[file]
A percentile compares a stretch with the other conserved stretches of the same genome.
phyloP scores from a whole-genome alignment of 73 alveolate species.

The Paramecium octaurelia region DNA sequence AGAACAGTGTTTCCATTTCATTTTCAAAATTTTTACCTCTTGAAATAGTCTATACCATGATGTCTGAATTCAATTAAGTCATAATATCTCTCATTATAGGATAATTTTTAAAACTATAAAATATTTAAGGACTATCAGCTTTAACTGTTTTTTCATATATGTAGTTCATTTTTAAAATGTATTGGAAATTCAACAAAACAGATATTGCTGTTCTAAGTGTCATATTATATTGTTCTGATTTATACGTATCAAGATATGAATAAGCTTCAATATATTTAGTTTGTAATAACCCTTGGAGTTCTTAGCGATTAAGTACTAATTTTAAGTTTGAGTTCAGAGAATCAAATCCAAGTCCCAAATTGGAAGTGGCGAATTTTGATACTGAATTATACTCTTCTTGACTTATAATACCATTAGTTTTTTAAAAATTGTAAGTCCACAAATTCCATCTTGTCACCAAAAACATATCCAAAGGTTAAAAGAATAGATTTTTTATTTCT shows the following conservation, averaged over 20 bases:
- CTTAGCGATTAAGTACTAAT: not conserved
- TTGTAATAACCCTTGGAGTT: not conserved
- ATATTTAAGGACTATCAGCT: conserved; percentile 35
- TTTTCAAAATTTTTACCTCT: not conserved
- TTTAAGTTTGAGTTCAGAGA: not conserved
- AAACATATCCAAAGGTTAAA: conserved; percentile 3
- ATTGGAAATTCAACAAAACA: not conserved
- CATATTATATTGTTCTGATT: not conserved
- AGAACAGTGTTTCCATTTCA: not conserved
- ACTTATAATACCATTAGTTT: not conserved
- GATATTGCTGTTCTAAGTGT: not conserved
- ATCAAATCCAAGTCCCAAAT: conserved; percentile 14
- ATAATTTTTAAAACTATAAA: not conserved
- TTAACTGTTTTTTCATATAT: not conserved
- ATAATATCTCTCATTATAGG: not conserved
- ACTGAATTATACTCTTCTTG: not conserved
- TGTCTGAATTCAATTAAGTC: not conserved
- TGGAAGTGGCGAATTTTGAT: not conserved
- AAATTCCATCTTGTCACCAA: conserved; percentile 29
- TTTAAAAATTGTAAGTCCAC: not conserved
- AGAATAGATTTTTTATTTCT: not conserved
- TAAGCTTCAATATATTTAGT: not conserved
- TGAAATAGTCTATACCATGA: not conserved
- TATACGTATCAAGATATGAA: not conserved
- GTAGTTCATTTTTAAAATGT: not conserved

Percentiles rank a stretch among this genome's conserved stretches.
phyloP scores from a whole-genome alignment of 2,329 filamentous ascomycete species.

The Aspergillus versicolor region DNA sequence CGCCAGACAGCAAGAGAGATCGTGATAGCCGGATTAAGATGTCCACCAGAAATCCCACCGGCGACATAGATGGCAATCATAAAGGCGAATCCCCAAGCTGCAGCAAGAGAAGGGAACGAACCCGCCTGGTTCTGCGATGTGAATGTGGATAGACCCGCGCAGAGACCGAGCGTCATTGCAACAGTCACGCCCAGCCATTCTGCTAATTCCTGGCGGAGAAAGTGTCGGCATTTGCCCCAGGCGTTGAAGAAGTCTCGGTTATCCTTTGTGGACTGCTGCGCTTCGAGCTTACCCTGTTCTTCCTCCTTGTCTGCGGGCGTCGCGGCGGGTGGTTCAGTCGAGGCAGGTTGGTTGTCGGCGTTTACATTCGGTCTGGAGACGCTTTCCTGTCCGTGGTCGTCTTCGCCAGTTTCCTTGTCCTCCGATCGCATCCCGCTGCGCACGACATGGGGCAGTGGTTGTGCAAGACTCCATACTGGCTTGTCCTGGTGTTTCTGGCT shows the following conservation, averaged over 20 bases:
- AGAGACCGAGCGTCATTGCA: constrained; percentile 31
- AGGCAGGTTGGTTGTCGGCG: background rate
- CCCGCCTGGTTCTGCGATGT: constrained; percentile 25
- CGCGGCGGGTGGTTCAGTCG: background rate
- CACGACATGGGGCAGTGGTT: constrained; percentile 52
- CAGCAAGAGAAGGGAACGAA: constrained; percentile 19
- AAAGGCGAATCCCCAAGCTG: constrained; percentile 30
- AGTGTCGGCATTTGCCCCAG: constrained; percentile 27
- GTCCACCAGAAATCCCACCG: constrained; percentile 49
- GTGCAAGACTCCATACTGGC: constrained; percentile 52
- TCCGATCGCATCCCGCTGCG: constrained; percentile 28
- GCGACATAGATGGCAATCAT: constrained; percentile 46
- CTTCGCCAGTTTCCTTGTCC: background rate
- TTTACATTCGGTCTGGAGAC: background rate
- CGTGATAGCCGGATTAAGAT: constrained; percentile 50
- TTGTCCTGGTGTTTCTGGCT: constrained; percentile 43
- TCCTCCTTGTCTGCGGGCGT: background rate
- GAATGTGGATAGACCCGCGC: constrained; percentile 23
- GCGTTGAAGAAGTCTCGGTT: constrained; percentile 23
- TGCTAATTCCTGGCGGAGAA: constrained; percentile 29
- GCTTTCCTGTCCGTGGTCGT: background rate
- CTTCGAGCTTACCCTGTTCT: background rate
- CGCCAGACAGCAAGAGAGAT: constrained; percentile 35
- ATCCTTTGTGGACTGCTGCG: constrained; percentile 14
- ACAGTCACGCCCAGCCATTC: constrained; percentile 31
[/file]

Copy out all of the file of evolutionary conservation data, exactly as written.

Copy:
A percentile compares a stretch with the other conserved stretches of the same genome.
phyloP scores from a whole-genome alignment of 73 alveolate species.

The Paramecium octaurelia region DNA sequence AGAACAGTGTTTCCATTTCATTTTCAAAATTTTTACCTCTTGAAATAGTCTATACCATGATGTCTGAATTCAATTAAGTCATAATATCTCTCATTATAGGATAATTTTTAAAACTATAAAATATTTAAGGACTATCAGCTTTAACTGTTTTTTCATATATGTAGTTCATTTTTAAAATGTATTGGAAATTCAACAAAACAGATATTGCTGTTCTAAGTGTCATATTATATTGTTCTGATTTATACGTATCAAGATATGAATAAGCTTCAATATATTTAGTTTGTAATAACCCTTGGAGTTCTTAGCGATTAAGTACTAATTTTAAGTTTGAGTTCAGAGAATCAAATCCAAGTCCCAAATTGGAAGTGGCGAATTTTGATACTGAATTATACTCTTCTTGACTTATAATACCATTAGTTTTTTAAAAATTGTAAGTCCACAAATTCCATCTTGTCACCAAAAACATATCCAAAGGTTAAAAGAATAGATTTTTTATTTCT shows the following conservation, averaged over 20 bases:
- CTTAGCGATTAAGTACTAAT: not conserved
- TTGTAATAACCCTTGGAGTT: not conserved
- ATATTTAAGGACTATCAGCT: conserved; percentile 35
- TTTTCAAAATTTTTACCTCT: not conserved
- TTTAAGTTTGAGTTCAGAGA: not conserved
- AAACATATCCAAAGGTTAAA: conserved; percentile 3
- ATTGGAAATTCAACAAAACA: not conserved
- CATATTATATTGTTCTGATT: not conserved
- AGAACAGTGTTTCCATTTCA: not conserved
- ACTTATAATACCATTAGTTT: not conserved
- GATATTGCTGTTCTAAGTGT: not conserved
- ATCAAATCCAAGTCCCAAAT: conserved; percentile 14
- ATAATTTTTAAAACTATAAA: not conserved
- TTAACTGTTTTTTCATATAT: not conserved
- ATAATATCTCTCATTATAGG: not conserved
- ACTGAATTATACTCTTCTTG: not conserved
- TGTCTGAATTCAATTAAGTC: not conserved
- TGGAAGTGGCGAATTTTGAT: not conserved
- AAATTCCATCTTGTCACCAA: conserved; percentile 29
- TTTAAAAATTGTAAGTCCAC: not conserved
- AGAATAGATTTTTTATTTCT: not conserved
- TAAGCTTCAATATATTTAGT: not conserved
- TGAAATAGTCTATACCATGA: not conserved
- TATACGTATCAAGATATGAA: not conserved
- GTAGTTCATTTTTAAAATGT: not conserved

Percentiles rank a stretch among this genome's conserved stretches.
phyloP scores from a whole-genome alignment of 2,329 filamentous ascomycete species.

The Aspergillus versicolor region DNA sequence CGCCAGACAGCAAGAGAGATCGTGATAGCCGGATTAAGATGTCCACCAGAAATCCCACCGGCGACATAGATGGCAATCATAAAGGCGAATCCCCAAGCTGCAGCAAGAGAAGGGAACGAACCCGCCTGGTTCTGCGATGTGAATGTGGATAGACCCGCGCAGAGACCGAGCGTCATTGCAACAGTCACGCCCAGCCATTCTGCTAATTCCTGGCGGAGAAAGTGTCGGCATTTGCCCCAGGCGTTGAAGAAGTCTCGGTTATCCTTTGTGGACTGCTGCGCTTCGAGCTTACCCTGTTCTTCCTCCTTGTCTGCGGGCGTCGCGGCGGGTGGTTCAGTCGAGGCAGGTTGGTTGTCGGCGTTTACATTCGGTCTGGAGACGCTTTCCTGTCCGTGGTCGTCTTCGCCAGTTTCCTTGTCCTCCGATCGCATCCCGCTGCGCACGACATGGGGCAGTGGTTGTGCAAGACTCCATACTGGCTTGTCCTGGTGTTTCTGGCT shows the following conservation, averaged over 20 bases:
- AGAGACCGAGCGTCATTGCA: constrained; percentile 31
- AGGCAGGTTGGTTGTCGGCG: background rate
- CCCGCCTGGTTCTGCGATGT: constrained; percentile 25
- CGCGGCGGGTGGTTCAGTCG: background rate
- CACGACATGGGGCAGTGGTT: constrained; percentile 52
- CAGCAAGAGAAGGGAACGAA: constrained; percentile 19
- AAAGGCGAATCCCCAAGCTG: constrained; percentile 30
- AGTGTCGGCATTTGCCCCAG: constrained; percentile 27
- GTCCACCAGAAATCCCACCG: constrained; percentile 49
- GTGCAAGACTCCATACTGGC: constrained; percentile 52
- TCCGATCGCATCCCGCTGCG: constrained; percentile 28
- GCGACATAGATGGCAATCAT: constrained; percentile 46
- CTTCGCCAGTTTCCTTGTCC: background rate
- TTTACATTCGGTCTGGAGAC: background rate
- CGTGATAGCCGGATTAAGAT: constrained; percentile 50
- TTGTCCTGGTGTTTCTGGCT: constrained; percentile 43
- TCCTCCTTGTCTGCGGGCGT: background rate
- GAATGTGGATAGACCCGCGC: constrained; percentile 23
- GCGTTGAAGAAGTCTCGGTT: constrained; percentile 23
- TGCTAATTCCTGGCGGAGAA: constrained; percentile 29
- GCTTTCCTGTCCGTGGTCGT: background rate
- CTTCGAGCTTACCCTGTTCT: background rate
- CGCCAGACAGCAAGAGAGAT: constrained; percentile 35
- ATCCTTTGTGGACTGCTGCG: constrained; percentile 14
- ACAGTCACGCCCAGCCATTC: constrained; percentile 31